Labor and the Palmer United Party say they will challenge the result of the West Australian senate recount, with the fallout from Saturday’s disputed result likely to trigger a fresh poll.
Greens candidate Scott Ludlam and the Australian Sports Party’s Wayne Dropulich won Senate spots on Saturday after a controversial recount.
The recount has changed the outcome for the final two WA seats, with Labor’s Louise Pratt and the Palmer United Party’s Dio Wang missing out.
Earlier in the recount it emerged that the Australian Electoral Commission (AEC) had lost 1,375 votes, which remain missing.
ABC election analyst Antony Green said the final result may need to be decided by a fresh election if the Court of Disputed Returns cannot determine winners.
“There is a high probably of it being forced to a re-election,” he said.
“On the first occasion there was a 14-count difference; on the recount the difference was 12 votes the other way.
“The votes missing in the recount might have changed the result.”
He said the outcome could now swing on the preference flows of two minor parties, the Shooters and Fishers Party and the Australian Christians.
WA Senate recount results
- David Johnston – Liberal Party
- Joe Bullock – Australian Labor Party
- Michaelia Cash – Liberal Party
- Linda Reynolds – Liberal Party
- Wayne Dropulich – Australian Sports Party
- Scott Ludlam – Greens
“That’s the critical count,” he said.
“The Shooters and Fishers Party led by 14 votes [on the initial count], but on the recount, the Shooters and Fishers were excluded, then their preferences went to Dropulich and then Ludlam was elected.”
PUP leader Clive Palmer says the missing votes cost his candidate a seat and the original results should stand.
“There were 1,375 West Australians who voted, did the right thing, were counted the first time, then just disappeared. What sort of precedent is that for Australia if we want to remain a first word country?”
In announcing the results on Saturday, AEC spokesman Phil Diak said the AEC will closely examine the Senate outcome and any potential challenges.
He says the investigation into the missing votes, led by former Australian Federal Police commissioner Mick Keelty, is now starting.
“So we’ll be looking at those things,” Mr Diak said.
“But from here, we will be declaring the poll and then returning the writs to the State Government of Western Australia.”
‘I’m delighted with the outcome': Ludlam
Mr Ludlam has welcomed the results of the recount after earlier missing out.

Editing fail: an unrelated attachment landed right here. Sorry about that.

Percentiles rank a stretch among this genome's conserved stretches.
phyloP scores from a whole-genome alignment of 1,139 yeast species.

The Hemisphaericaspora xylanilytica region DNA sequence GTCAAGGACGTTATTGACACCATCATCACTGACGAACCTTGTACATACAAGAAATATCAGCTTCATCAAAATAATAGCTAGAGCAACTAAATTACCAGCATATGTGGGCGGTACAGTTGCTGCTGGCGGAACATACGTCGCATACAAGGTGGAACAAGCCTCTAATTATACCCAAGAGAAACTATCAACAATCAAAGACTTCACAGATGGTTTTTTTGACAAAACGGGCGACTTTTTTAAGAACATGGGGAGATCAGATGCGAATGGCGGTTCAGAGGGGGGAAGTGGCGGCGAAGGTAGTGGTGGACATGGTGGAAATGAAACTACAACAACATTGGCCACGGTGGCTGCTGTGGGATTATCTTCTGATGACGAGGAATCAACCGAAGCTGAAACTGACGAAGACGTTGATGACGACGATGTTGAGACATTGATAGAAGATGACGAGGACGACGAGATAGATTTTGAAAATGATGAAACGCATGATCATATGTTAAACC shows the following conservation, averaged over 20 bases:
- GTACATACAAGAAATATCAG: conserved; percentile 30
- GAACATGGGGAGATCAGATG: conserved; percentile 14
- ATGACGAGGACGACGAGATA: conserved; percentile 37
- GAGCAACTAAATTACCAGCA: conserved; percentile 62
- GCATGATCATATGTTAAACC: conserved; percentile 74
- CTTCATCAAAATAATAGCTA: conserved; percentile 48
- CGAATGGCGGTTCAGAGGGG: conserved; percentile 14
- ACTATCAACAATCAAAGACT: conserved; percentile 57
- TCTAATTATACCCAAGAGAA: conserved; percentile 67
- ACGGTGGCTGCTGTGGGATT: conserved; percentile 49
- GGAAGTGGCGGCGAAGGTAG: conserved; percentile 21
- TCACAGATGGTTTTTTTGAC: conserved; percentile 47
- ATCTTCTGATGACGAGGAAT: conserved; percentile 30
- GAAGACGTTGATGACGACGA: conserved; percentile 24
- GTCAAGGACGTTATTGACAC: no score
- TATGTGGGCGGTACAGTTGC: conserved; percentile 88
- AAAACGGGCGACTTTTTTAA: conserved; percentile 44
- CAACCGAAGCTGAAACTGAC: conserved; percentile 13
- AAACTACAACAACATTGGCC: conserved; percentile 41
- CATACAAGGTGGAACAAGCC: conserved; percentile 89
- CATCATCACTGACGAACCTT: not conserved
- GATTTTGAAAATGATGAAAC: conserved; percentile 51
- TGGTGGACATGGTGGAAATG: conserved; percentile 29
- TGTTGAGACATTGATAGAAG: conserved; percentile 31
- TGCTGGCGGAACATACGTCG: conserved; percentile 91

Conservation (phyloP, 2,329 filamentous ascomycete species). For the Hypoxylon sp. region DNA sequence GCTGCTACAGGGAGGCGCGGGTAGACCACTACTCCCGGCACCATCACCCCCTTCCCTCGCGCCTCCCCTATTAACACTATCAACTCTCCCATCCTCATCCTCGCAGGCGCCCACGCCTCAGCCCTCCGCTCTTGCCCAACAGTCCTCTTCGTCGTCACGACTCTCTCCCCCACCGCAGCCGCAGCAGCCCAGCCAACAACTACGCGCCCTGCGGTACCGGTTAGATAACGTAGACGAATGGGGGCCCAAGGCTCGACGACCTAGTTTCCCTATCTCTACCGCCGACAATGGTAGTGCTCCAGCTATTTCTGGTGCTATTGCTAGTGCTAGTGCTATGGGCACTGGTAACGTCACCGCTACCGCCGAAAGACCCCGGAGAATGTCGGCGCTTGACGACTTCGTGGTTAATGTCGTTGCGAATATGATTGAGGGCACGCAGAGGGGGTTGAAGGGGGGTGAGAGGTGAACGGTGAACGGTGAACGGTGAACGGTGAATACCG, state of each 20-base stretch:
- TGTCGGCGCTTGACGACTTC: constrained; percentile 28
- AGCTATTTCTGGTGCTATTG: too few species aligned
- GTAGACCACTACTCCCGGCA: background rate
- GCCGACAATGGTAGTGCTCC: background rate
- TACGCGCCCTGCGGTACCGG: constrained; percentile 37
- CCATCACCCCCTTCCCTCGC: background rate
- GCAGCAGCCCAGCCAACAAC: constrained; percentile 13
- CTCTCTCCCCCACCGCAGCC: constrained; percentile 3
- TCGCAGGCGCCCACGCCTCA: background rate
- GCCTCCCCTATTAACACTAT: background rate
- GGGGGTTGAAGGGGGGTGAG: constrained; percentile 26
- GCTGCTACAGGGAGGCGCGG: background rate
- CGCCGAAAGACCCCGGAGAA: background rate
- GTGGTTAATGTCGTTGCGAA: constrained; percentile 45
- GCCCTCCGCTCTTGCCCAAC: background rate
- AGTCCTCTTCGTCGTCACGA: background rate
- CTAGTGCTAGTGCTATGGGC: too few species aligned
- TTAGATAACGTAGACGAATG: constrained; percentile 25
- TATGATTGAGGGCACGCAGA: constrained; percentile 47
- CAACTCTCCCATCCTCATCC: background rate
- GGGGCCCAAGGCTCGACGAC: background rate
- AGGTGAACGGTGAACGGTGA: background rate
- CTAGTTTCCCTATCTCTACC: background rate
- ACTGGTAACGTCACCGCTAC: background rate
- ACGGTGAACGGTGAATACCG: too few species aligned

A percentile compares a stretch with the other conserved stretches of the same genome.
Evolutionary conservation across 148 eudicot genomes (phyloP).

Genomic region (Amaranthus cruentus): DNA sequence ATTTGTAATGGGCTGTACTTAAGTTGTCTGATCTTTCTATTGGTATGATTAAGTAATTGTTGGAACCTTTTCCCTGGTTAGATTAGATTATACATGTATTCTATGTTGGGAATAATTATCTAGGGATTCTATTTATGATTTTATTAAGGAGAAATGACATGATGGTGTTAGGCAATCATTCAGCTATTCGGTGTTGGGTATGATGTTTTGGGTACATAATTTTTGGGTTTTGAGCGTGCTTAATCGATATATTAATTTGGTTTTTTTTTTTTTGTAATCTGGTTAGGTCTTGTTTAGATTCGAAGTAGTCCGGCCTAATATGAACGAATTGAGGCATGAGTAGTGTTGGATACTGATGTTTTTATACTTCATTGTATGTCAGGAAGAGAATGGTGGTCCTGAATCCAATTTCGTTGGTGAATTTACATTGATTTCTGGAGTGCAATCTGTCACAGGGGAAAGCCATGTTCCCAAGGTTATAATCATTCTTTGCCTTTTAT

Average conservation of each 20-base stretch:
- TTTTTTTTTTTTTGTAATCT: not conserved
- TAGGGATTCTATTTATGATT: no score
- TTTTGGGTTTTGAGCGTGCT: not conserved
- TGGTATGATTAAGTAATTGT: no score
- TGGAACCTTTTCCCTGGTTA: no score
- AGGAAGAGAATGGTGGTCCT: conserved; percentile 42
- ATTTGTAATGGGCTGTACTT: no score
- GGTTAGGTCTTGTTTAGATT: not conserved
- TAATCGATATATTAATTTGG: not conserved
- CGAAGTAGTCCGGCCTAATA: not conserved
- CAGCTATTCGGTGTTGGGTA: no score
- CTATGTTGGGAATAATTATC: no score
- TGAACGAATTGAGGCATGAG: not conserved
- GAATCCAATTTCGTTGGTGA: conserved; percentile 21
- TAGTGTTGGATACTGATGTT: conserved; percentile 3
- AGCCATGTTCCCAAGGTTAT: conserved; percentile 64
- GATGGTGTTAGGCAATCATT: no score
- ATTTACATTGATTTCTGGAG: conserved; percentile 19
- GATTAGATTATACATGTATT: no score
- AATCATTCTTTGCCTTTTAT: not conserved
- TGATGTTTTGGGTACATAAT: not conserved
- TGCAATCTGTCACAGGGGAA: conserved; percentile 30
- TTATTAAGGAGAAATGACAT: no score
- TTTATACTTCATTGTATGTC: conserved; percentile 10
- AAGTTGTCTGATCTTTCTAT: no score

“I would like to thank the work of the Electoral Commission and in particular, my scrutineers,” he said at a press conference. “I’m delighted with the outcome.”
But Mr Ludlam also warned that the Senate race may not be over yet.
“We know of course that other parties are likely to take a very close look at the numbers,” he said.
“They obviously would be keeping their options open.
“The Electoral Commission also indicated that they may consider a referral to the Court of Disputed Returns.
“Hopefully this allows us to get on with our jobs with a degree of certainty. But I’m also well aware there could be a few twists and turns in this yet.”
Shortly after the announcement Greens leader Christine Milne congratulated Mr Ludlam.
Congratulations @senatorludlam fantastic result for the Greens in WA recount but the saga is not over yet
— Christine Milne (@senatormilne) November 2, 2013
The Australian Sports Party’s Wayne Dropulich says there are still obstacles the AEC needs to work through, but he is excited about potentially heading to the Senate.
“It’s still a waiting game at this stage. We’re still going to wait and see,” he said.
“We’re obviously excited about it, but we’ll continue to wait.”
Mr Dropulich says it is an unusual start for a first-time politician such as himself.
“It’s probably very different from most politicians’ first time getting into politics, but different things happen to different people and we’re lucky enough to be in this position,” he said.
Palmer vows court challenge
In a statement, Mr Palmer said his party would challenge the results and that the loss of ballots was either incompetent or criminal.
“The AEC has got this wrong on so many levels, which I’ve been saying for the last eight weeks,” the statement said.
“How they can lose 1,375 votes is simply beyond belief and demonstrates incompetence or criminal conduct.
“The original count should stand as it is the only count where we’ve had a full count of all votes.”
— Clive Palmer (@CliveFPalmer) November 2, 2013
Deputy Labor leader Tanya Plibersek earlier said WA residents would be disappointed with the missing votes.
“I think that there’s a level of exhaustion really in the West at the number of times that people have had to go to the polls here recently over the last few years,” he said.
“But I would just caution against imagining that this is something that is common or happens all the time, we need to take a sober and sensible approach to what happens next.”
On Friday, the Federal Government said it was unlikely “skulduggery” was behind the disappearance of the votes.